Sharing finances with your spouse is normally a good idea, in my opinion. If you and your spouse are on the same page with finances, spending, and things of that nature then combining finances and attacking your challenges, and building a financial life with your co-parent is a great idea. However, if you all are not on the same page with your finances, disagree with how one another handles money, or otherwise have some financial issues which are more complicated then combining your finances may not be a great idea. In that case, you should open up a separate checking or savings account from your spouse or co-parent. This way you can be prepared to separate yourself from him or her after your family law case. If you have concerns about your spouse or co-parent spending your money, then this should be something do sooner rather than later.

Talking with family and friends about this situation with your co-parent or spouse is just as good an idea as talking with your neighbors. The people who are closest to you should be aware of the struggles you are having. This way you can build your safety net and support system in anticipation of your family law case. Having a safe place to stay which your spouse or co-parent is not aware of is critical for your safety. Do not underestimate the power of a safe place for you and your kids to sleep at night can have on you all at that moment in time. When everything else is going wrong in your life being able to lean on some close friend or relative for a favor like this can be the pick-me-up that you need.

Working through your safety plan with your family is a good thing to do. As we discussed earlier in this blog post it pays to take the time to think through your plan periodically, practice it with your family and determine if any changes need to be made. For example, what if you have moved residences since the last time that you created a safety plan? Your former safety plan likely would not work in the new house. For that reason, you talk through a new plan with family members and even seek their input into the new plan. Talk to your new neighbors, as well, so that they can help you remain as vigilant as possible.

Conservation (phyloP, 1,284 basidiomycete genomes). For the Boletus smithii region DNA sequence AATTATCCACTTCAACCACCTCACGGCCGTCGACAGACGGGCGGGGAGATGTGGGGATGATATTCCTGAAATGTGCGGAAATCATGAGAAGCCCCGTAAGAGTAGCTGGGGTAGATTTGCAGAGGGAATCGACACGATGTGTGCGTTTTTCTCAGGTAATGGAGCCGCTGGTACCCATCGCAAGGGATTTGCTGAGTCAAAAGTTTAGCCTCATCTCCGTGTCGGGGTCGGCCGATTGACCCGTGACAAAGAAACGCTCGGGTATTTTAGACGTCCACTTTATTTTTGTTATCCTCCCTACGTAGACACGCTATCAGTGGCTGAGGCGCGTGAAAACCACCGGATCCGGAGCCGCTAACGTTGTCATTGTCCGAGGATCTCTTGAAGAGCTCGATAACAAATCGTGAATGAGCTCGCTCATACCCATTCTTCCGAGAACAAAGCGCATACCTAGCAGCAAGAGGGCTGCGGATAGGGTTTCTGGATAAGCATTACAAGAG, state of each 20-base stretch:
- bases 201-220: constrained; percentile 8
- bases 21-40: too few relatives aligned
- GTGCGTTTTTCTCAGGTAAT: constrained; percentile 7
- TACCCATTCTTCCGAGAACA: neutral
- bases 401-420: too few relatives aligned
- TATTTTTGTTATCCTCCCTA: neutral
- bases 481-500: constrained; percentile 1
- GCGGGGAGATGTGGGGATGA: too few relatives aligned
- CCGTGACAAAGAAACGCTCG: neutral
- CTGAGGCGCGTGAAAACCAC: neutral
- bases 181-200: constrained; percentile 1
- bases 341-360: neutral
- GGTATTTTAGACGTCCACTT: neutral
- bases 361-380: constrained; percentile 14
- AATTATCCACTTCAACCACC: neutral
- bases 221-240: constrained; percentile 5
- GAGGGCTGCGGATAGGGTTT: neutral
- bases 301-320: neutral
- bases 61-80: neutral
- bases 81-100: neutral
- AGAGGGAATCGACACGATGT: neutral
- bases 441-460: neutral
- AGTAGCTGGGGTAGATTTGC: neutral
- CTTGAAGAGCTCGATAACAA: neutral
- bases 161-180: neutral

Not leaving the home quite yet? Here’s how you can stay safe in your home

The circumstances are not always right for you to leave your home. While you wait to plan a move here are some tips that can keep you and your child safe at home while you plan. For starters, if your co-parent or spouse is not living with you currently that does not completely rule out the possibility that you could become the victim of family violence at home. For that reason, it is a good idea to consider changing out and replacing the locks on the doors in case your co-parent still has a key that could work.

A security system installation does not have to be something that costs an arm and a leg. If you contact a local home alarm system installation company then you may be able to find someone to install the system at a discount or even free of charge. A motion sensor sticks to keep in the window to prevent them from being opened easily and stronger doors/door locks are simple additions that can make a big difference for you in terms of safety and peace of mind. An outdoor lighting system can be installed which can notify you of anyone being near the home in the evening time especially.

Final thoughts on safety plans

There are legal means that you can choose to take advantage of as far as protecting your family is concerned. For instance, you can work with an experienced family law attorney to help you obtain a protective order in your case. A protective order can allow you to bring law enforcement into the equation if your co-parent or spouse attempts to contact you, approach you, approach your children, or visit you at work. If you can obtain a protective order you should keep it near to you at all times. Law enforcement locally to you should have a copy of the protective order, as well. If your co-parent somehow destroys a copy of the protective order do not fear. You can obtain a new copy from the clerk’s office or even online in many cases.